- The Washington Times - Thursday, December 27, 2001

From combined dispatches
The United States yesterday criticized Israel for barring Palestinian leader Yasser Arafat from attending Christmas celebrations in Bethlehem this year and raised its concerns about the decision with Prime Minister Ariel Sharon's Cabinet.
"We regret the Israeli government's decision to deny Chairman Arafat permission to travel to Bethlehem to join the Christmas ceremony as he has in past years," said State Department deputy spokesman Philip Reeker.
Israel said over the weekend that Mr. Arafat could go to Bethlehem only if he jailed the militants responsible for the assassination of Israeli Tourism Minister Rehavam Zeevi in October. Israel says the killers are still in Ramallah.
Although Mr. Arafat vowed to get to Bethlehem even if he had to walk, he would have had to travel roads sealed in places by Israeli tanks and troops in the West Bank near his headquarters in Ramallah.
Palestinians said the presence of Mr. Arafat, a Muslim, who would normally attend the Christmas Eve midnight Mass at the Church of the Nativity, had served as a symbol of unity between Muslim and Christian Palestinians since 1995.
In a speech on Palestinian television and radio Monday evening, Mr. Arafat said, "Palestinians, I speak to you with a heart filled with grief because the unjust Israeli tanks, cement barriers and guns prevent me from participating with you in the annual celebrations."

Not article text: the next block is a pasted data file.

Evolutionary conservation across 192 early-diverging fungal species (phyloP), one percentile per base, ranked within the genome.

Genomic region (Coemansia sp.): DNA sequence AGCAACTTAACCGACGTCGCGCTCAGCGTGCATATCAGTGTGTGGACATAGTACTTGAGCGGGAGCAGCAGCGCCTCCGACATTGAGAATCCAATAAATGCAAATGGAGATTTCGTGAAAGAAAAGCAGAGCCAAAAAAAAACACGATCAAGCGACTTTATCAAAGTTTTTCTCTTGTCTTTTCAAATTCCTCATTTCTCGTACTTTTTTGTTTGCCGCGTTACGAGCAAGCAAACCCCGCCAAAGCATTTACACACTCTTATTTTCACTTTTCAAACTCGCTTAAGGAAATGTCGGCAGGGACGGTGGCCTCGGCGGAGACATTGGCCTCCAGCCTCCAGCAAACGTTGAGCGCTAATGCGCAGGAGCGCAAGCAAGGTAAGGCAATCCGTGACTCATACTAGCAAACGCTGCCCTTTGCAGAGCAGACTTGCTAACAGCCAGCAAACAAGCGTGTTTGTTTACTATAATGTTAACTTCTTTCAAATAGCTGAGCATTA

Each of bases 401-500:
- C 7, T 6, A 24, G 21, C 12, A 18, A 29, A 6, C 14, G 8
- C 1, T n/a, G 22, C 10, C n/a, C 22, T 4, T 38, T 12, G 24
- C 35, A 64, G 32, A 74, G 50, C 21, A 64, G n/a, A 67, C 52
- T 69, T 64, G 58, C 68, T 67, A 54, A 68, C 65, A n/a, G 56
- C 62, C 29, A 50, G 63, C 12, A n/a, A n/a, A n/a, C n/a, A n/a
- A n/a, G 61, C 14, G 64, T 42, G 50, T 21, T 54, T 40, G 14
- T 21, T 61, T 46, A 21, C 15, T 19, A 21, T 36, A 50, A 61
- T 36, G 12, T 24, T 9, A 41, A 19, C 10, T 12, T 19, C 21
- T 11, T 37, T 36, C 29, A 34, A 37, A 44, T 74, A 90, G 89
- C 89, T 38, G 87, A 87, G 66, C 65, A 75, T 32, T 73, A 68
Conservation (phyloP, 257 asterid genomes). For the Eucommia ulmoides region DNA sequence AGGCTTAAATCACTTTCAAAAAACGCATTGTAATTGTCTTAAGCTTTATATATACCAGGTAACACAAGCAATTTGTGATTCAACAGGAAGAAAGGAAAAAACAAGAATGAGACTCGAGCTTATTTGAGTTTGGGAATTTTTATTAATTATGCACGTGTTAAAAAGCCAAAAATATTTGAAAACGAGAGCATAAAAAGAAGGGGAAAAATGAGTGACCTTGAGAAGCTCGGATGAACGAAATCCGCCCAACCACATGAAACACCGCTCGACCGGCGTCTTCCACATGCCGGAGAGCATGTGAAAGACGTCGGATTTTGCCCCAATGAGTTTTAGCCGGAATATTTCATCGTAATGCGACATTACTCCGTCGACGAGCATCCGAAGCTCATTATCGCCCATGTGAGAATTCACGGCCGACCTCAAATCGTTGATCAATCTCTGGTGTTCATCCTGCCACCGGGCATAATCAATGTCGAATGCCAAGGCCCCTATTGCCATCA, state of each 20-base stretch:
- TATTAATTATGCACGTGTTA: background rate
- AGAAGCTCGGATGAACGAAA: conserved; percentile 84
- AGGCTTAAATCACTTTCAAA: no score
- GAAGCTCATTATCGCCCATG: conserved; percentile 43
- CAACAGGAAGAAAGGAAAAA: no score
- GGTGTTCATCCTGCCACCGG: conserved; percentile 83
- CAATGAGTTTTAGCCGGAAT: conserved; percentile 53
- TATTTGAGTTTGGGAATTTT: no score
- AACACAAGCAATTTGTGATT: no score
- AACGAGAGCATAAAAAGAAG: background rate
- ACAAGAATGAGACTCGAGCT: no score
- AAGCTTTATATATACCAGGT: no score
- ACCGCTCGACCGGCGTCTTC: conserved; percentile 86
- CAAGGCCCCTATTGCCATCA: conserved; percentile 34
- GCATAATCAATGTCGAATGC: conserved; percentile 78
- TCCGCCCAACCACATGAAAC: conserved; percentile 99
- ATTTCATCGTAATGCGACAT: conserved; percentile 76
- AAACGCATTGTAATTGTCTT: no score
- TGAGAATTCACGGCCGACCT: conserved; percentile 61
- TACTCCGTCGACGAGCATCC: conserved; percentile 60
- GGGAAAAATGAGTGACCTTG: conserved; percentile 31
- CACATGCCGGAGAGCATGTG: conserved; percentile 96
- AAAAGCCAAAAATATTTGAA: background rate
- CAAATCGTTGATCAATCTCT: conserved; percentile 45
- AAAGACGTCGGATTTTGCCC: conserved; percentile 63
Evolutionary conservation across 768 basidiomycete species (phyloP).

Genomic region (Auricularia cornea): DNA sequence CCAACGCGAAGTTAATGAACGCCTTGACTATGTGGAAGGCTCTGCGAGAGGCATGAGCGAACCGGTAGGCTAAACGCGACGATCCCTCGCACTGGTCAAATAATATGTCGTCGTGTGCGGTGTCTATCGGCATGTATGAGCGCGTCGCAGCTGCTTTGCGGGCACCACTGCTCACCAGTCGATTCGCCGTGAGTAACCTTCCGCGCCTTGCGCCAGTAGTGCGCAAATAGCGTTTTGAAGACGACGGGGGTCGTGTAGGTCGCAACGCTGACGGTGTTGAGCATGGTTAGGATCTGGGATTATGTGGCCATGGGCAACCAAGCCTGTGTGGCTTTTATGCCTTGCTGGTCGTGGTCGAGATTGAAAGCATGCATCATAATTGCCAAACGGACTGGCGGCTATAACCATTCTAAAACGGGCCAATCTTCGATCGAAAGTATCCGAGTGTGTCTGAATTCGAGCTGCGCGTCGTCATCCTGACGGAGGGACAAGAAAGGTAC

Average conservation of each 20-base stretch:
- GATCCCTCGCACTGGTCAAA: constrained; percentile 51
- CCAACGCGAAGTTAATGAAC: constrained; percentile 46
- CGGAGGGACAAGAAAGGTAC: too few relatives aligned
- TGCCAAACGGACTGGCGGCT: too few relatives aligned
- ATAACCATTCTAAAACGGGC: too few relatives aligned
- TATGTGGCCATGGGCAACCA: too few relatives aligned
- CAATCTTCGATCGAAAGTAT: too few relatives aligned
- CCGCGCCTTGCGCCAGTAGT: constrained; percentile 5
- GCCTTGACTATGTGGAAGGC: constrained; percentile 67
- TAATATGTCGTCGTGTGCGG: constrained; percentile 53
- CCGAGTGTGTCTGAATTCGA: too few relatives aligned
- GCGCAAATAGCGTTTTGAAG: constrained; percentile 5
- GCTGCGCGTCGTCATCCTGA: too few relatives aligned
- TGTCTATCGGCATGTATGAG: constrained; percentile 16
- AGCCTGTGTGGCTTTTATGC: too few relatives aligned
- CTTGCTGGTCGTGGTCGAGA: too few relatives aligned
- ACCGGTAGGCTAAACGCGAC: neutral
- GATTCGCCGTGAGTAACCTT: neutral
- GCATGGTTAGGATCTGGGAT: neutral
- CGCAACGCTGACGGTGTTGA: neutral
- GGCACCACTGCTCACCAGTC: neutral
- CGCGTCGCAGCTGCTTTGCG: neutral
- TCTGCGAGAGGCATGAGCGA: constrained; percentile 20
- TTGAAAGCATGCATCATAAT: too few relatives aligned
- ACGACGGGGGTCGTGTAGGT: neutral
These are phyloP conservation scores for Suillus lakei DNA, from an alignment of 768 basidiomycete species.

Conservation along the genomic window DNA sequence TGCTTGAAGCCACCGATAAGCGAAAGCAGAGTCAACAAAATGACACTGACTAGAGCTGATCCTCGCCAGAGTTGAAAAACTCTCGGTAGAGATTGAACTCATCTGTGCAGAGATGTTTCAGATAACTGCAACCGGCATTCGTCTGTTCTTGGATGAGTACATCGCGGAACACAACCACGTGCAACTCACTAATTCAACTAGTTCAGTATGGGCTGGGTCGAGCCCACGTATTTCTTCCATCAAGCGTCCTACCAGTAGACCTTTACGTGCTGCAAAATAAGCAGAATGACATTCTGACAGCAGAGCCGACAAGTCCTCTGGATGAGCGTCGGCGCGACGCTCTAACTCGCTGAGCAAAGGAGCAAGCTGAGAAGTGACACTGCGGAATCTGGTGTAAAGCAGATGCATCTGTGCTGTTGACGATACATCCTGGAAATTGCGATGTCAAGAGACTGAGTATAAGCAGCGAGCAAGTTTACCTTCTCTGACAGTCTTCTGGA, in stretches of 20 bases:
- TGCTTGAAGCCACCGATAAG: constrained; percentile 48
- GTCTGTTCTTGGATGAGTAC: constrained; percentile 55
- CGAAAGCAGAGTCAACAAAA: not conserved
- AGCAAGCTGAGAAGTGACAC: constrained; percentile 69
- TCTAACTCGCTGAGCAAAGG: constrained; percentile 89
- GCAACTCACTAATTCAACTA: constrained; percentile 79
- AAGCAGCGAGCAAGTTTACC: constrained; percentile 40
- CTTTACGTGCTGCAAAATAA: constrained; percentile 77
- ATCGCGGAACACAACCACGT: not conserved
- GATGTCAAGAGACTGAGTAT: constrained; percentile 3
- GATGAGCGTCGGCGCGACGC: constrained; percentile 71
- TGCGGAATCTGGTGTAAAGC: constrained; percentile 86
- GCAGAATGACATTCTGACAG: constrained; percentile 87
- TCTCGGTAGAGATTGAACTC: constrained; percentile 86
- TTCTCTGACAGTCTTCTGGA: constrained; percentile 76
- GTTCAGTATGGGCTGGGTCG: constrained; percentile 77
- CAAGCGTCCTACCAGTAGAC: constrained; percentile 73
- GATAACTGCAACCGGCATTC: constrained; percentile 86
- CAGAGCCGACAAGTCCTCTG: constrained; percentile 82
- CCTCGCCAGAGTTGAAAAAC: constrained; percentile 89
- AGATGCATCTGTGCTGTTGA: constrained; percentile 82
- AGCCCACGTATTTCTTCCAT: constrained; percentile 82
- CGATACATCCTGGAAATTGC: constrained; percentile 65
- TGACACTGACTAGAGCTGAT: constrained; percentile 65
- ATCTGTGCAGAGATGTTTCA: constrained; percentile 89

Israel accuses Mr. Arafat of not acting "to dismantle Palestinian terror organizations for a series of suicide-bombing attacks on Israel."
The United States has repeatedly urged the Palestinian leader to take tougher action against militant groups that impede the Middle East peace process.
Russia joined the U.S. criticism yesterday, regretting Israel's decision not to allow Mr. Arafat's visit to Bethlehem.
"Religious issues should not be mixed up with politics," said Moscow's Middle East envoy, Andrei Vdovine. He said that he hoped Israel would take "reciprocal measures" after Mr. Arafat's call Dec. 16 for an end to the suicide attacks.
Meanwhile, Israeli Defense Minister Binyamin Ben Eliezer officially became the leader of the Labor Party yesterday, following a second vote, the party announced from its headquarters in Tel Aviv.
Mr. Ben Eliezer beat his rival, Parliament Speaker Avraham Burg, by a three-point margin. All votes had not yet been counted when the party made the announcement.
With 3,500 ballots cast from the 12,600 called to the polling stations, Israeli public television already had announced Mr. Ben Eliezer's victory, arguing that widespread abstaining by the Druze electorate, which supports Mr. Burg, would undoubtedly hand victory to the defense minister.

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